For much of Latin America, the debt crisis would be largely “solved” if the citizens decided that the government could be trusted and called home tens of billions of dollars in “flight capital” that they had placed overseas to avoid expropriation. If a country’s own citizens don’t trust their government, why should the World Bank squander Western tax dollars subsidizing it?

Five World Bank borrowers–Peru, Nicaragua, Syria, Guyana, and Liberia–have effectively defaulted on their bank loans.[132] Yet the bank wants to expand its lending in order to keep a net positive flow of assets to its debtors– to continue giving them $5 so they can repay $3. This may be in the bank’s interest but it benefits no one else.

The bank was created because commercial banks were leery of lending to sovereign governments. In the past 20 years, private lending to sovereign governments has exploded. If the private credit market for sovereign borrowers has any fault, it is that it is too generous to doubtful governments. In almost every case, World Bank loans now go either to countries that squander the money or to countries that could obtain private loans.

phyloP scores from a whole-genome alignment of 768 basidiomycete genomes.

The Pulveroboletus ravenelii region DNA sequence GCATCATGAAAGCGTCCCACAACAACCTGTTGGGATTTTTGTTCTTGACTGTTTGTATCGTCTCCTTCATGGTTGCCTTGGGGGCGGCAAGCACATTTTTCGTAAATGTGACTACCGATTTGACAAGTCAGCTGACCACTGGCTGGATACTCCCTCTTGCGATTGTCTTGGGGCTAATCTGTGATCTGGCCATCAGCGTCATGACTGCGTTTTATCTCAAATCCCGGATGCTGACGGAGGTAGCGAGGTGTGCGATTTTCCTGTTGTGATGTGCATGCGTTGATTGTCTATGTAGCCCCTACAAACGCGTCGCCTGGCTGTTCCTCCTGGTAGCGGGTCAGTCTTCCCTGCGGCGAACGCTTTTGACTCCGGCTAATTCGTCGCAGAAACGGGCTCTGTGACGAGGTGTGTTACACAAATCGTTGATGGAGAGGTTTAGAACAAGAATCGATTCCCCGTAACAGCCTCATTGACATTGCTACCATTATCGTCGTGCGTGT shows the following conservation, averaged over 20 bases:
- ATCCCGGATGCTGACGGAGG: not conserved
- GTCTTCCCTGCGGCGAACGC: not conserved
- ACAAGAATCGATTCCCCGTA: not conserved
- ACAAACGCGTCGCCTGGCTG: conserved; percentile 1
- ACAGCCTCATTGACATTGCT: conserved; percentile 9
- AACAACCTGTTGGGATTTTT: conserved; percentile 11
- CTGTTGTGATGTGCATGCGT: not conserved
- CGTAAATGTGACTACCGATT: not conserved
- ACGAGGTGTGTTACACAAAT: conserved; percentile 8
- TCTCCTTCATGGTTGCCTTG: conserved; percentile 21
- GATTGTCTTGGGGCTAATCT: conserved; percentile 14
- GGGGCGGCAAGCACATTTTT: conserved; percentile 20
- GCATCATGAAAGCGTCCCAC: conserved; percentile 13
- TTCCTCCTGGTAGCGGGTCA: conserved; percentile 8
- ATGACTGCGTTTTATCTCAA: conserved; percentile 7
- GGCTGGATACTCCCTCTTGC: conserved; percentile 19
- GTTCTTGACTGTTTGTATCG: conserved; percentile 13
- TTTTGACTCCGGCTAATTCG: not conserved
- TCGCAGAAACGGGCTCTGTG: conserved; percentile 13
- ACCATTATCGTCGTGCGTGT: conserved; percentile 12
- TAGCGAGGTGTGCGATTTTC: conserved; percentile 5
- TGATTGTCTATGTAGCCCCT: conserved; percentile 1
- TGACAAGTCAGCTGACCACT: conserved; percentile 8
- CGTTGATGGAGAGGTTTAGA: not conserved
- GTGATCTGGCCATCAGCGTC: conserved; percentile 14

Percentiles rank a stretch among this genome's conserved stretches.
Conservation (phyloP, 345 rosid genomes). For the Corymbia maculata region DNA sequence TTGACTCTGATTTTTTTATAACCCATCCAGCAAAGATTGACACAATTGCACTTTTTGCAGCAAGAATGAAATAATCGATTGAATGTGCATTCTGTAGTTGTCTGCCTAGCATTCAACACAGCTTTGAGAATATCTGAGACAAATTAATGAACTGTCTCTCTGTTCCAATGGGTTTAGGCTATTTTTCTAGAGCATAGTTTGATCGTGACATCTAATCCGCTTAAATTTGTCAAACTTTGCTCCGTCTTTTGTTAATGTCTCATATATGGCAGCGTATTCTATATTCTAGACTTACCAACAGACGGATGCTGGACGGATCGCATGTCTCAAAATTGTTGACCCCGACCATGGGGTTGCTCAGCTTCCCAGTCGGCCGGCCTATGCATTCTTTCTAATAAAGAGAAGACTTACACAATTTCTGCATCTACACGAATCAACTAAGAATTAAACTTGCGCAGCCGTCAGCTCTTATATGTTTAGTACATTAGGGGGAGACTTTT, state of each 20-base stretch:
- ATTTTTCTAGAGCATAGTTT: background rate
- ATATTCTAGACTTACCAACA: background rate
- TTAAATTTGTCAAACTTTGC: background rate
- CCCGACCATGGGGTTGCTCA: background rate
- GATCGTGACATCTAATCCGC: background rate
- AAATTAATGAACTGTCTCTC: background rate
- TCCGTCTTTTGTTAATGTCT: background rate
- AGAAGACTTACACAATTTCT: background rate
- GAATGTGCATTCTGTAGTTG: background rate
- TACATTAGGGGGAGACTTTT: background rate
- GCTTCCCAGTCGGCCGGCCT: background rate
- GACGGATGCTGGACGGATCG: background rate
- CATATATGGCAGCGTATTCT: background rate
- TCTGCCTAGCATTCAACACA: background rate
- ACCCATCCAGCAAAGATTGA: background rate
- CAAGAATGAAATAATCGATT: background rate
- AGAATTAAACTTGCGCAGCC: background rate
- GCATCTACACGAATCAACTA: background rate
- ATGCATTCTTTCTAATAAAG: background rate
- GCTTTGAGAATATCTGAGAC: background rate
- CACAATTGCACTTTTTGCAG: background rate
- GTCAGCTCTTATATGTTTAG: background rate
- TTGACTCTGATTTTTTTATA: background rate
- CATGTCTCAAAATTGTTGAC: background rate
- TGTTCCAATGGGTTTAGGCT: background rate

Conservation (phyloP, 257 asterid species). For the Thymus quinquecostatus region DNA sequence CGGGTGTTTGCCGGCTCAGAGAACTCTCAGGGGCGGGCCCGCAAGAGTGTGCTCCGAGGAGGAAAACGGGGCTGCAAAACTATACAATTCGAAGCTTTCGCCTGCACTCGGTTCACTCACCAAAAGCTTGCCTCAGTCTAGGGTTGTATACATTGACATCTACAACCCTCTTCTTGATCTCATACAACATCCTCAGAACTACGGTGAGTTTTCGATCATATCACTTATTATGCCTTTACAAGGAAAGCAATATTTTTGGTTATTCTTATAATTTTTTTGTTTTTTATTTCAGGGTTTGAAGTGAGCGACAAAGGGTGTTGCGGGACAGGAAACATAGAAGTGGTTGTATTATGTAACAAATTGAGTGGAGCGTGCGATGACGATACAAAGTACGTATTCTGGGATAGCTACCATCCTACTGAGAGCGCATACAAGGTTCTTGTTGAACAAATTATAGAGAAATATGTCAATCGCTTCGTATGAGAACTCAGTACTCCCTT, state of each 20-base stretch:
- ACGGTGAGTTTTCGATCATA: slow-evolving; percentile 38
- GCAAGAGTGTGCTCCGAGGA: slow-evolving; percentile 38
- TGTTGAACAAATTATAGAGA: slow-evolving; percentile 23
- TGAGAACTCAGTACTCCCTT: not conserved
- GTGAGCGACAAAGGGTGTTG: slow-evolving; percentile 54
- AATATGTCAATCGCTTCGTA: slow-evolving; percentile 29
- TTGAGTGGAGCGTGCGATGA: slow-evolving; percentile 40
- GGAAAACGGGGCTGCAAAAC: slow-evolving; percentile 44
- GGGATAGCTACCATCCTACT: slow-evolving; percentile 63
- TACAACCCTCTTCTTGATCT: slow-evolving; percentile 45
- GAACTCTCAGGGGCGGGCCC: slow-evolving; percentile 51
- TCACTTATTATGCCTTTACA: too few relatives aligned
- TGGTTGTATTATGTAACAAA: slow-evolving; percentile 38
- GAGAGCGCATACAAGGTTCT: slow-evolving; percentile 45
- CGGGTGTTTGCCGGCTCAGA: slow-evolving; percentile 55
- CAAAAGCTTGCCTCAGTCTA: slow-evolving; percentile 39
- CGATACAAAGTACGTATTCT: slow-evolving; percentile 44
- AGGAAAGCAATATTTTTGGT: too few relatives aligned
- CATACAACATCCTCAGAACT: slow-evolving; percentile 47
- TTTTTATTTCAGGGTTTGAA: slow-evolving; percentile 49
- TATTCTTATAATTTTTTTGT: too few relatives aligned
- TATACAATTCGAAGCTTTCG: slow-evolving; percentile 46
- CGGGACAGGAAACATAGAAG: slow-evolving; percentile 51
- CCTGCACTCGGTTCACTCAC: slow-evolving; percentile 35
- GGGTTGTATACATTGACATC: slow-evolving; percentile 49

What the bank can do that private lenders cannot or will not do is provide money on easy terms to uncreditworthy borrowers. But every bank handout increases a recipient government’s ability to act irresponsibly and sabotage its own economy and reduces its need to rely on private credit markets. As the bank’s report on exchange rates has shown, bank aid boosts a country’s real exchange rate, thus making it less likely that the country will become self-sufficient.

Who benefits now from the World Bank, aside from inept Third World rulers and the bank’s own employees?